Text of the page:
How One In-plant Got the First Right of Refusal
Getting the First Right of Refusal (FROR) for all the parent organization’s print work is the holy grail for many in-plants. This is a policy where stipulating that any person or entity in the organization must first submit their graphic communication work to the in-plant for consideration prior to sending the project out to an external vendor. If the in-plant refuses or can’t perform the requested work, the entity or person is then free to entertain external offers to have the work completed.
The FROR can be beneficial to the in-plant and to the parent organization by keeping more jobs in-house and thereby returning revenue to the parent organization. But getting administrative approval of this policy is not easy, in part because it seems to infringe on people’s perceived “freedom” to choose where they want to print a piece.
A new white paper from edu Business Solutions delves into the FROR and how it can help in-plants remain viable by keeping more services in-house. Authored by former in-plant manager Gordon Rivera, the paper cites data from a recent survey of Print Shop Pro users, 83% of whom indicated that they would be interested in establishing an FROR agreement at their organization.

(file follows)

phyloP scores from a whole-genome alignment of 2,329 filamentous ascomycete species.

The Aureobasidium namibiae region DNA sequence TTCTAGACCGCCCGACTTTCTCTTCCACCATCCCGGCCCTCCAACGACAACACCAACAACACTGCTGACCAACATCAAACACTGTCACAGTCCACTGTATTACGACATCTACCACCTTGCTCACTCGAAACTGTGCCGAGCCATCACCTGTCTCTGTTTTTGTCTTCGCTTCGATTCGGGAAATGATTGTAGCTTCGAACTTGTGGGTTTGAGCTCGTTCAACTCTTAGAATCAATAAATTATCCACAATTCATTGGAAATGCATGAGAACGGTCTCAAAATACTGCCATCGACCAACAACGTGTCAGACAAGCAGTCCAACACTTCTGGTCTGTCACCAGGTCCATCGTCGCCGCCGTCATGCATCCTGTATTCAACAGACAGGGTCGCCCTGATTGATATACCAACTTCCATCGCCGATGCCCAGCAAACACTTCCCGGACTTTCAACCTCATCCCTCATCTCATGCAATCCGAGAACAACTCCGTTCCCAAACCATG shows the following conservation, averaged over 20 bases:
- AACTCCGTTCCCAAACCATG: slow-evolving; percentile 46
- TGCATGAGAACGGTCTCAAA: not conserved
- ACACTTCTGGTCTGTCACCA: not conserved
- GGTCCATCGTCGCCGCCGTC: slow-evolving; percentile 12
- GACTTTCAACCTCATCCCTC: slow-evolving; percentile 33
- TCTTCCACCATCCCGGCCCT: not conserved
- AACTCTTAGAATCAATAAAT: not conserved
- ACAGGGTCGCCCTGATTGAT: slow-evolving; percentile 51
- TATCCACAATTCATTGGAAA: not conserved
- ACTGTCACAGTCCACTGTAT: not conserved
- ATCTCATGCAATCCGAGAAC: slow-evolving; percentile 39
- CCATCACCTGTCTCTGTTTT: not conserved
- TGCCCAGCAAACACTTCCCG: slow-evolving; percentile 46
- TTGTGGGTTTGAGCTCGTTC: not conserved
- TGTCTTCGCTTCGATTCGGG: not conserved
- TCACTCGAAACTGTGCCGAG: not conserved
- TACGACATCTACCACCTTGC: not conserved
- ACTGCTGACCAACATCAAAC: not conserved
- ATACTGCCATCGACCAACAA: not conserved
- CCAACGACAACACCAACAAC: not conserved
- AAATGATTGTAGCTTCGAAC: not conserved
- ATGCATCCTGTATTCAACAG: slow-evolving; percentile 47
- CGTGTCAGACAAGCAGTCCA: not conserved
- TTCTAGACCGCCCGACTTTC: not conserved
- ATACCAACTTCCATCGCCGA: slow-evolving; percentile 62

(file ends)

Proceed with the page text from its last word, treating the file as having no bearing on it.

The paper talks with two in-plants that have FROR to learn how they got it and how it benefits them. One of them is Western Carolina University where Al Goranson serves as business officer overseeing the self-funded in-plant.
The FROR at WCU was piggybacked to an existing policy proposal that the director of Auxiliary Services was promoting to protect food services at the university. Goranson’s predecessor worked with the office of Auxiliary Services and the university’s administrative council to get printing services covered under the same food services agreement to protect and funnel work back to the in-plant.
Officially approved as policy in January 2022, the FROR at WCU is even posted on the university’s website, giving the in-plant the enviable position of having a formal FROR with the university. The FROR covers digital and offset printing, mailing, signage, and wide-format services including vehicle wrap installations.
Goranson’s advice for other in-plant managers: “If you want an FROR, make a case that you’re sustainable and that if more of the work comes to you, you can turn it around and make a good job of it. You should be the easiest, best way to get things done for your institution, not be more difficult and expensive.”
Read more about WCU’s FROR experience and how other in-plants have attained and benefited from it, by downloading the full white paper here.
Related story: First Right of Refusal: Everyone Wants It, Few Attain It
Bob has served as editor of In-plant Impressions since October of 1994. Prior to that he served for three years as managing editor of Printing Impressions, a commercial printing publication. Mr. Neubauer is very active in the U.S. in-plant industry. He attends all the major in-plant conferences and has visited nearly 170 in-plant operations around the world. He has given presentations to numerous in-plant groups in the U.S., Canada and Australia, including the Association of College and University Printers and the In-plant Printing and Mailing Association. He also coordinates the annual In-Print contest, co-sponsored by IPMA and In-plant Impressions.